SACRAMENTO, Calif., Sept 10 (Reuters) - Facing acute water shortages in some communities and mandatory restrictions on watering lawns, Californians saved 17 billion gallons of water in July, enough to fill 26,000 Olympic-sized swimming pools, the state said.
The amount saved falls short of the 20 percent reduction in use called for by Democratic Governor Jerry Brown, but represents significant cutbacks in water use as the most populous U.S. state struggles through its third year of a devastating drought.
"Every action, from taking a shorter shower,to putting a lawn on a water diet, to replacing turf with drought-tolerant landscaping, contributes to every community's water security," Felicia Marcus, chair of the State Water Resources Control Board said Tuesday.
California is in its third year of a devastating drought that has forced farmers to leave fields unplanted and left communities reliant on well water with little to drink.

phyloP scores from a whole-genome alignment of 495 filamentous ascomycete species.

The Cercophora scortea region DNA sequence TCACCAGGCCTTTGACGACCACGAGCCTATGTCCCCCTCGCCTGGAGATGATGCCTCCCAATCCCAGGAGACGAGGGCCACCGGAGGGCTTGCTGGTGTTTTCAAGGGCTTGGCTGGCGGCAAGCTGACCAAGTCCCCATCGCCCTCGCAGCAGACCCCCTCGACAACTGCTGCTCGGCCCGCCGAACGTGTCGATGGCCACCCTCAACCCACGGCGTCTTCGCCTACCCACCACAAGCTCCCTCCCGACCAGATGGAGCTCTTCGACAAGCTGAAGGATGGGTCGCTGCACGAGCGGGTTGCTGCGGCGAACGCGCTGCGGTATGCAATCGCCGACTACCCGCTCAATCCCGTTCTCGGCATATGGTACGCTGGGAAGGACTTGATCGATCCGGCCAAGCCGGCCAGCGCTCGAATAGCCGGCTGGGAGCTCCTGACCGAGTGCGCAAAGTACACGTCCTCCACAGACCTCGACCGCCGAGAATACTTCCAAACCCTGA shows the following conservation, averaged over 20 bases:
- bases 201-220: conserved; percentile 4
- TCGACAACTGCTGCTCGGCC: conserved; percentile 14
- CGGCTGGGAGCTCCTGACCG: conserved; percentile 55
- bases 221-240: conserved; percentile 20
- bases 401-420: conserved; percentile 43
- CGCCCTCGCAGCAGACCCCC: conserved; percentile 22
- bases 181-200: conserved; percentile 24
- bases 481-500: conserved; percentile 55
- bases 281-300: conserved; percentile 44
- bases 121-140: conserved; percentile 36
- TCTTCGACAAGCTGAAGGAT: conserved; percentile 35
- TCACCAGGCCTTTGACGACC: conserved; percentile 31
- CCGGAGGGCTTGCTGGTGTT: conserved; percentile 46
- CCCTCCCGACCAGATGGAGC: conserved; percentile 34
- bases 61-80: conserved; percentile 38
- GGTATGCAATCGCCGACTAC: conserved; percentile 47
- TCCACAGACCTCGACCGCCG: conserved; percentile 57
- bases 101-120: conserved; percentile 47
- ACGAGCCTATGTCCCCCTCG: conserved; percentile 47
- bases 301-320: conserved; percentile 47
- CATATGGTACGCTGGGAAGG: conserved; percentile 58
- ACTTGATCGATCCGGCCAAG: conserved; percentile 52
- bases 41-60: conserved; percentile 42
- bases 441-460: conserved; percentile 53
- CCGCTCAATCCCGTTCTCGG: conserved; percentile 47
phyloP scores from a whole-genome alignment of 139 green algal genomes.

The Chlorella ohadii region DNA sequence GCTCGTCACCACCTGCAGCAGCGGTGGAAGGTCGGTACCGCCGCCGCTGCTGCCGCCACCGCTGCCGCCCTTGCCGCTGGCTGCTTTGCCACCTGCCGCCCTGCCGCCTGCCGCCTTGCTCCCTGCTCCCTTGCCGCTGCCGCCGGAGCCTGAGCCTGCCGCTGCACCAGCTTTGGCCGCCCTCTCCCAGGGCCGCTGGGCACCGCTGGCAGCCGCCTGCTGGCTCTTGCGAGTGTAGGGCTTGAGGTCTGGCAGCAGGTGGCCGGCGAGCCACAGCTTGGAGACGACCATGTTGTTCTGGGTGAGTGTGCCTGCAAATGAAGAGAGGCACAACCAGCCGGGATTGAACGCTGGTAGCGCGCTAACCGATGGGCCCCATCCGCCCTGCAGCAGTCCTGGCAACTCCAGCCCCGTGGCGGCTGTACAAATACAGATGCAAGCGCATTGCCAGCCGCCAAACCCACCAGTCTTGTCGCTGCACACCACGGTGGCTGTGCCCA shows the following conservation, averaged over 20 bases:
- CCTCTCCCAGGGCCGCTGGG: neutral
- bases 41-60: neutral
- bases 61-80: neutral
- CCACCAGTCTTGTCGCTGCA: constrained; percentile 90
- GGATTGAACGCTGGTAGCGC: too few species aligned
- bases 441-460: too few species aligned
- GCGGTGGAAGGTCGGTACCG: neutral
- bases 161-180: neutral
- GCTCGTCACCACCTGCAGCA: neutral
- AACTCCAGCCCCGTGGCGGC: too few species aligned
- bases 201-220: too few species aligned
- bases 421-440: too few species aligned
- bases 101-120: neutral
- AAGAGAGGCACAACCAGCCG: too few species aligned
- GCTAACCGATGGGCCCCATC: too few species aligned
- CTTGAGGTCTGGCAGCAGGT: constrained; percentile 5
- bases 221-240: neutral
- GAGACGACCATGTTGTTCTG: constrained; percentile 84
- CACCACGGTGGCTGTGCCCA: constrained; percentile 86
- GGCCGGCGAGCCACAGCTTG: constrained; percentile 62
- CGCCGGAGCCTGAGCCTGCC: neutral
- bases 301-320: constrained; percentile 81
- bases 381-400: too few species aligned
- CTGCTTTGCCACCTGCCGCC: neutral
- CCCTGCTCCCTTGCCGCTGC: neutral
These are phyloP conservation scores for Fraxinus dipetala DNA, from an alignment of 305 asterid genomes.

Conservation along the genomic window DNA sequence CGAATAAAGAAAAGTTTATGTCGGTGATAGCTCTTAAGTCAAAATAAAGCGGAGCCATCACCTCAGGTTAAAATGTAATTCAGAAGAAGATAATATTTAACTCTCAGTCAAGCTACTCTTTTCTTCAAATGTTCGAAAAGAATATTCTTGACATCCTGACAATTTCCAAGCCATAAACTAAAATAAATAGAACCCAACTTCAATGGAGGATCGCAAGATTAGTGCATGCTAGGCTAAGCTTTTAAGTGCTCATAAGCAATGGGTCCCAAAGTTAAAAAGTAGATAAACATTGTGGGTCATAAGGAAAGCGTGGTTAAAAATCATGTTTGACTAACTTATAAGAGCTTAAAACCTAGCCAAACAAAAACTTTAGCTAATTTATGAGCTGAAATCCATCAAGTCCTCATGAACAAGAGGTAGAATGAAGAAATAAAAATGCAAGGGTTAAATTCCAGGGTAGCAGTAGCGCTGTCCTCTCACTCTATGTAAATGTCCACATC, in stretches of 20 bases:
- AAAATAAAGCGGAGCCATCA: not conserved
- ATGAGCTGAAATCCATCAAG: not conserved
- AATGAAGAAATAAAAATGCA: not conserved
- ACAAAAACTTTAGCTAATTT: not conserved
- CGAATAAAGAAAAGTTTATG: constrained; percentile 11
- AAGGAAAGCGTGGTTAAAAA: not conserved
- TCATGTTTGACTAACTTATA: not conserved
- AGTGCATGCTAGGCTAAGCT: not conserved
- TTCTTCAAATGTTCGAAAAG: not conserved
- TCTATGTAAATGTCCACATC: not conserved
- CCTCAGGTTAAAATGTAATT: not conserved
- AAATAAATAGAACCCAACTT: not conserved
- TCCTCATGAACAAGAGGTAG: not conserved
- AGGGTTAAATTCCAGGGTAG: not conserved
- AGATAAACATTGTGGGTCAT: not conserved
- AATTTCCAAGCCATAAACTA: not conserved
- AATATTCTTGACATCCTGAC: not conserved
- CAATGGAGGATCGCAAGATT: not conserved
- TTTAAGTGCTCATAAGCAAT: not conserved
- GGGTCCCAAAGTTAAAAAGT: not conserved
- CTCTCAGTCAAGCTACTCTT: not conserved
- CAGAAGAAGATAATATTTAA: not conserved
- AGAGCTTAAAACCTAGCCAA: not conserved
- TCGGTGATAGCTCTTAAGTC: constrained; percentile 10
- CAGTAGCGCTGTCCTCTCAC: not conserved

The data released Tuesday is the first monthly information on water use gathered by the state since it began requiring local water agencies to file monthly conservation reports earlier this summer.
It showed that overall, Californians cut water use by about 7.5 percent over July of 2013.
In some communities, including stricken regions in the northern part of the state, consumers and businesses saved far more than that, cutting consumption by half over last year, the water board said.
Overall, the water saved was enough to for 1.7 billion people to each take a five-minute shower, the state said.
The mandatory conservation measures forbid such actions as letting sprinklers drench driveways and concrete walkways while watering the lawn, using a hose without a shut-off valve to wash a car and using drinkable water in fountains that do not recirculate it.
Some communities have banned residents from filling their swimming pools, and in Southern California, residents have removed 2.5 million square feet of turf from their front and back yards, replacing water-thirsty grass with drought tolerant plants and other landscaping.
Marcus called for still more conservation as the drought drags on.
"Wasting precious potable water today imperils our communities' future," she said.